More than 50 programs run by dozens of local nonprofit agencies have received a two-year funding commitment from the United Way of Champaign County.
CHAMPAIGN — More than 50 programs run by dozens of local nonprofit agencies have received a two-year funding commitment from the United Way of Champaign County.
Those programs include such community services as Meals on Wheels, employment help for the developmentally disabled, child and family support, community-based mentoring, counseling for seniors and dozens more.
The United Way's 12-month fundraising campaign kicked off July 1, 2013, and is set to end June 30.
The $3.4 million goal for the 2013-14 campaign was met early in the year, with $3.6 million raised to date, according to United Way President Sue Grey.
"We are just so grateful," Grey said. "I just can't say that enough."
The 53 Champaign County programs will share in $1.4 million over the next 12 months, starting July 1, with their second year's funding starting July 1, 2015, contingent on what is raised in the next campaign that will begin as soon as the current one closes, Grey said.
The rest of the money raised over the past year was either designated by donors for specific causes or for other projects, including Gifford tornado relief, child abuse prevention and education, a family emergency shelter and the United Way's new 211 help information line initiative, Grey said.
The new 211 line is on track to answer nearly 1,600 calls for help in its first year, the agency says.
United Way funding for four programs of Family Service of Champaign County — Meals on Wheels, a senior counseling and advocacy program, transportation for seniors and the Retired Senior Volunteer Program — is essential, says Family Service Executive Director Sheryl Bautch.
"Without United Way support, some of the programs would not be possible, or they would have to be severely reduced," she said.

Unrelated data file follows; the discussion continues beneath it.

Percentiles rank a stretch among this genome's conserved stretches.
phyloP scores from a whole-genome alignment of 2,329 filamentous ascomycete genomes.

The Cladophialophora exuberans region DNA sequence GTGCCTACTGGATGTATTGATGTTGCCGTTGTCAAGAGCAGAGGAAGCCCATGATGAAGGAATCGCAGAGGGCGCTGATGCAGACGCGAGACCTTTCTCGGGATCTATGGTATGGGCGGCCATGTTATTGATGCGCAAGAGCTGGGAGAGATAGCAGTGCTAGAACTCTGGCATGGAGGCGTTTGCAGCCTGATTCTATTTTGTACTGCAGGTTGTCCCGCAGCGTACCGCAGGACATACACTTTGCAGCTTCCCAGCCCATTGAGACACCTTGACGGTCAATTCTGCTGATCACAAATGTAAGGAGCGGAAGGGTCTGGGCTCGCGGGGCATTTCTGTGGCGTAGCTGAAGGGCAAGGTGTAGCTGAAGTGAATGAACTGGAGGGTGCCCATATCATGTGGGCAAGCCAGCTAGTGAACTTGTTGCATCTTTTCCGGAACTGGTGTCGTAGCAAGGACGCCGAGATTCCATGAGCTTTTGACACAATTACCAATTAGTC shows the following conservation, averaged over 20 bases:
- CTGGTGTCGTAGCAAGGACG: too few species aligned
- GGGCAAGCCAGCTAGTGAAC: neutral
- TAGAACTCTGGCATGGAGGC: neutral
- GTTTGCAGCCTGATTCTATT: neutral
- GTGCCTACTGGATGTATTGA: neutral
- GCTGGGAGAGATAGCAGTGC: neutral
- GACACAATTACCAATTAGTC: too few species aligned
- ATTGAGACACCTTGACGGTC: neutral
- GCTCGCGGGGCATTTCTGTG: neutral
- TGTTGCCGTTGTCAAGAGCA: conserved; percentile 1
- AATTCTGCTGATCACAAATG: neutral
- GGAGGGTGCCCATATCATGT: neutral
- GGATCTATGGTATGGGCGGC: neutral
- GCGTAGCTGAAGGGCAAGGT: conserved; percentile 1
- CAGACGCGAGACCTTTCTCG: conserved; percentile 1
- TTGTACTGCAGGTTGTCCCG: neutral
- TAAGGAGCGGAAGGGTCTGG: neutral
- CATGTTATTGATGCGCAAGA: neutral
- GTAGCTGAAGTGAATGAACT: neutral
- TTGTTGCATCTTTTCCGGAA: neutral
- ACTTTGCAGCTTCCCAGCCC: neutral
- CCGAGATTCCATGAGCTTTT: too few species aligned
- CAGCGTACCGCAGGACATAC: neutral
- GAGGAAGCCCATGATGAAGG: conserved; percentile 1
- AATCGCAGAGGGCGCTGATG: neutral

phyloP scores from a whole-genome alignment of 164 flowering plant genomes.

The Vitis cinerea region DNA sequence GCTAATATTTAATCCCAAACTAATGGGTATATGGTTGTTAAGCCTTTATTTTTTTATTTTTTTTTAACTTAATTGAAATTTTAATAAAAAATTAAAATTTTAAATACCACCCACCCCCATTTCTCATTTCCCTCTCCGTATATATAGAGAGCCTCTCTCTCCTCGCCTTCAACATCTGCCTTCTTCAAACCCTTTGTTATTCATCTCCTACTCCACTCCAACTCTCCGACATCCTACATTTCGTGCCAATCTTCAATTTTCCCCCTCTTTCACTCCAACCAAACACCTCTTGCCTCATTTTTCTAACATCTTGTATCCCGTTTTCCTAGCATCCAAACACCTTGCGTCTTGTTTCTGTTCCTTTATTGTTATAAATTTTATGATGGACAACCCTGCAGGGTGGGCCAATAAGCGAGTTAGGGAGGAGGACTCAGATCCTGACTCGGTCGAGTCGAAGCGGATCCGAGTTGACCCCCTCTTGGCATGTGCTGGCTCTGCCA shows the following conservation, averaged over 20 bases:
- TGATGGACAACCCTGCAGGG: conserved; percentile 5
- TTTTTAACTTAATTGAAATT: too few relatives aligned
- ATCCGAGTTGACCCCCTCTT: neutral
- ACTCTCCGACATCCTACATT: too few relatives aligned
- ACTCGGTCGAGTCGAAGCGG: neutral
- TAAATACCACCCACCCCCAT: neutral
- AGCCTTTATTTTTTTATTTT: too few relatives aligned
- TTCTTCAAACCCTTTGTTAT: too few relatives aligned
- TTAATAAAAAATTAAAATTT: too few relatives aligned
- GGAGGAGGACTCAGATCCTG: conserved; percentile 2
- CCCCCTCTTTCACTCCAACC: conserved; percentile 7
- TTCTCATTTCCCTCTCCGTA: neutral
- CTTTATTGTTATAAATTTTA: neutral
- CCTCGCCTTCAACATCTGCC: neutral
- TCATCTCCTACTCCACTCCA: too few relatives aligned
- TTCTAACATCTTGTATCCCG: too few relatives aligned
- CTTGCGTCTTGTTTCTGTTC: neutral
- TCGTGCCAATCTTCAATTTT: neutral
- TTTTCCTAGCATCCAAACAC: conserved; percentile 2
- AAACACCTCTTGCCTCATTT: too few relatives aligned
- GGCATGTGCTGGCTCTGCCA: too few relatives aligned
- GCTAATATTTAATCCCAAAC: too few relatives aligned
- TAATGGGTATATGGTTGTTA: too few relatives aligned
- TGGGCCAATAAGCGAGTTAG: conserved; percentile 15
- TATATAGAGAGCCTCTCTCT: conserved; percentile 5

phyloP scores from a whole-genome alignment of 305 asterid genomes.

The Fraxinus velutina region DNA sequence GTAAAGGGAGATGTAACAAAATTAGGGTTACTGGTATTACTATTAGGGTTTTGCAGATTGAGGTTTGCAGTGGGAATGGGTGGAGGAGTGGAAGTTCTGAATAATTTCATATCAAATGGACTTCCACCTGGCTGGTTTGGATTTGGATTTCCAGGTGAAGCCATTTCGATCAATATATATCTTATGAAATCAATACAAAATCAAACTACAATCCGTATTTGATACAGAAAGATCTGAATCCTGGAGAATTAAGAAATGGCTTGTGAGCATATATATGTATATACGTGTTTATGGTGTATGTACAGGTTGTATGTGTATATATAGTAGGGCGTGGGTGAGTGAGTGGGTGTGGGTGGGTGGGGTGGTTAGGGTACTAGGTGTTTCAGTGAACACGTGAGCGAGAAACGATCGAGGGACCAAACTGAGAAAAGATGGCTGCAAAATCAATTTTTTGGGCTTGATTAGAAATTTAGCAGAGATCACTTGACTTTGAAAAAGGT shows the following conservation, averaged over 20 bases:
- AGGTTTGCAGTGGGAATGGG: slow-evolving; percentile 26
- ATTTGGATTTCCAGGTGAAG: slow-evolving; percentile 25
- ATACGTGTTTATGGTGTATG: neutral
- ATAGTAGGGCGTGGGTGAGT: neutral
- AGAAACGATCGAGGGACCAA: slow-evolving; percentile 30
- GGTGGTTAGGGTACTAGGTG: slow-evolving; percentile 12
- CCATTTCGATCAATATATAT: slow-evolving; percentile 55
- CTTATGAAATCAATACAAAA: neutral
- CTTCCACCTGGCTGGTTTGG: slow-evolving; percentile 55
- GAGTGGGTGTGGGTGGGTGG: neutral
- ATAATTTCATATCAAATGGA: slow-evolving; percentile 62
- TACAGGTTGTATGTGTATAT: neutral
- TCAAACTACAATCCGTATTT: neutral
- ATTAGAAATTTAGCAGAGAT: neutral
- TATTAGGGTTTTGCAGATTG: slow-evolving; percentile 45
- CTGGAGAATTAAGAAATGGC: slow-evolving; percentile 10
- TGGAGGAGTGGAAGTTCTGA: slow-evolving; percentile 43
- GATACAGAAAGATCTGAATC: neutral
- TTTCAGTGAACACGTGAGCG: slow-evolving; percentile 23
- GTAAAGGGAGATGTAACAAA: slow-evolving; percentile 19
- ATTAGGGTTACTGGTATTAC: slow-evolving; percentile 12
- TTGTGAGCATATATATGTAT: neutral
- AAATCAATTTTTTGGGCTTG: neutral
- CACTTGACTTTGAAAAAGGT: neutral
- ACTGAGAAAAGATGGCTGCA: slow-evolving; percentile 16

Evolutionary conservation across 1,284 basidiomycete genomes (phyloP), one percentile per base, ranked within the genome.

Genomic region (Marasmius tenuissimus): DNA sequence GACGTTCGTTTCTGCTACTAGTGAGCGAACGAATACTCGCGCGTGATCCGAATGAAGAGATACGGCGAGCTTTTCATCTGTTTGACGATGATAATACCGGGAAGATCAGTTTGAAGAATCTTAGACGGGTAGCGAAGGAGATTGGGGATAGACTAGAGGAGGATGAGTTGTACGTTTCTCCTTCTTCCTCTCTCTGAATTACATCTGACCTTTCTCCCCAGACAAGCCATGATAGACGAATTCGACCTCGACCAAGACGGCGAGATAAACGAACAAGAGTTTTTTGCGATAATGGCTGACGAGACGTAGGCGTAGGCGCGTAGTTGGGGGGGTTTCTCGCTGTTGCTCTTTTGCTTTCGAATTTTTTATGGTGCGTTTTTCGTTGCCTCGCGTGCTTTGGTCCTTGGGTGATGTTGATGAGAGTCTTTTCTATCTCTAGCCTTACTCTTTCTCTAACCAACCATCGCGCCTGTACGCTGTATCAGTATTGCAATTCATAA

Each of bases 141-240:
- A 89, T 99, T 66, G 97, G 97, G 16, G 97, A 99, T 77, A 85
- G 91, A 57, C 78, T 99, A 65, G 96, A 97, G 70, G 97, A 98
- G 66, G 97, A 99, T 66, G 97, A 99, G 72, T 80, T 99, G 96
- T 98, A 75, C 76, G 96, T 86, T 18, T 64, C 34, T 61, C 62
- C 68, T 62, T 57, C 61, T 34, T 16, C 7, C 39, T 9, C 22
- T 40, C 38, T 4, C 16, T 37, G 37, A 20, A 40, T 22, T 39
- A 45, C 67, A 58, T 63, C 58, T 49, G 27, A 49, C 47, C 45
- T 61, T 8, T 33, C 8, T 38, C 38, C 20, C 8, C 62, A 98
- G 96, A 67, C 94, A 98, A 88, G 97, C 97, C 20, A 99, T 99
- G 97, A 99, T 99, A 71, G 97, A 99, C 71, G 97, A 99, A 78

All programs applying for United Way funding completed a comprehensive grant review process led by nearly 100 volunteers who made the selections.
Grey said several new programs were added for the next two years, among them Prosperity Gardens community garden program in Champaign and Daily Bread Soup Kitchen's support services program.
Grey says the community's generosity has been amazing, but the United Way needs to continue to work to bring more dollars into its campaign.
Some of the big needs she and the agency's Director of Community Engagement, Mary Noel, see that United Way would like to address with additional money:
— More early childhood education opportunities to make all kids kindergarten-ready — not only academically, but prepared for school with social and emotional skills and in good health.
— Taking a look at the need for more mental health services in the local community.
— Addressing the lack of a detox unit in the local community for people with drug and alcohol addictions.
"That is critical," Grey said.
Agencies being funded
Fifty-three programs run by the following local agencies are being funded by the United Way of Champaign County:
American Red Cross
Champaign County CASA
Community Service Center of Northern Champaign County
Daily Bread Soup Kitchen
Eastern Illinois Foodbank
Family Advocacy Center
Family Service of Champaign County
Greater Community AIDS Project
Big Brothers Big Sisters
Boy Scouts of America, Praielands Council
Champaign County Regional Planning Commission
Champaign Unit 4 Schools
Champaign-Urbana Schools Foundation
Developmental Services Center
East Central Illinois Refugee Mutual Assistance Center
Girl Scouts of Central Illinois
Regional Office of Education
SOAR youth program
Center for Women in Transition
Urbana Adult Education
Urbana Neighborhood Connection Center
Cunningham Children's Home
Habitat for Humanity
Salt and Light
Center for Youth and Family Solutions
Don Moyer Boys and Girls Club
Rape, Advocacy, Counseling, Education and Services
Stephens Family YMCA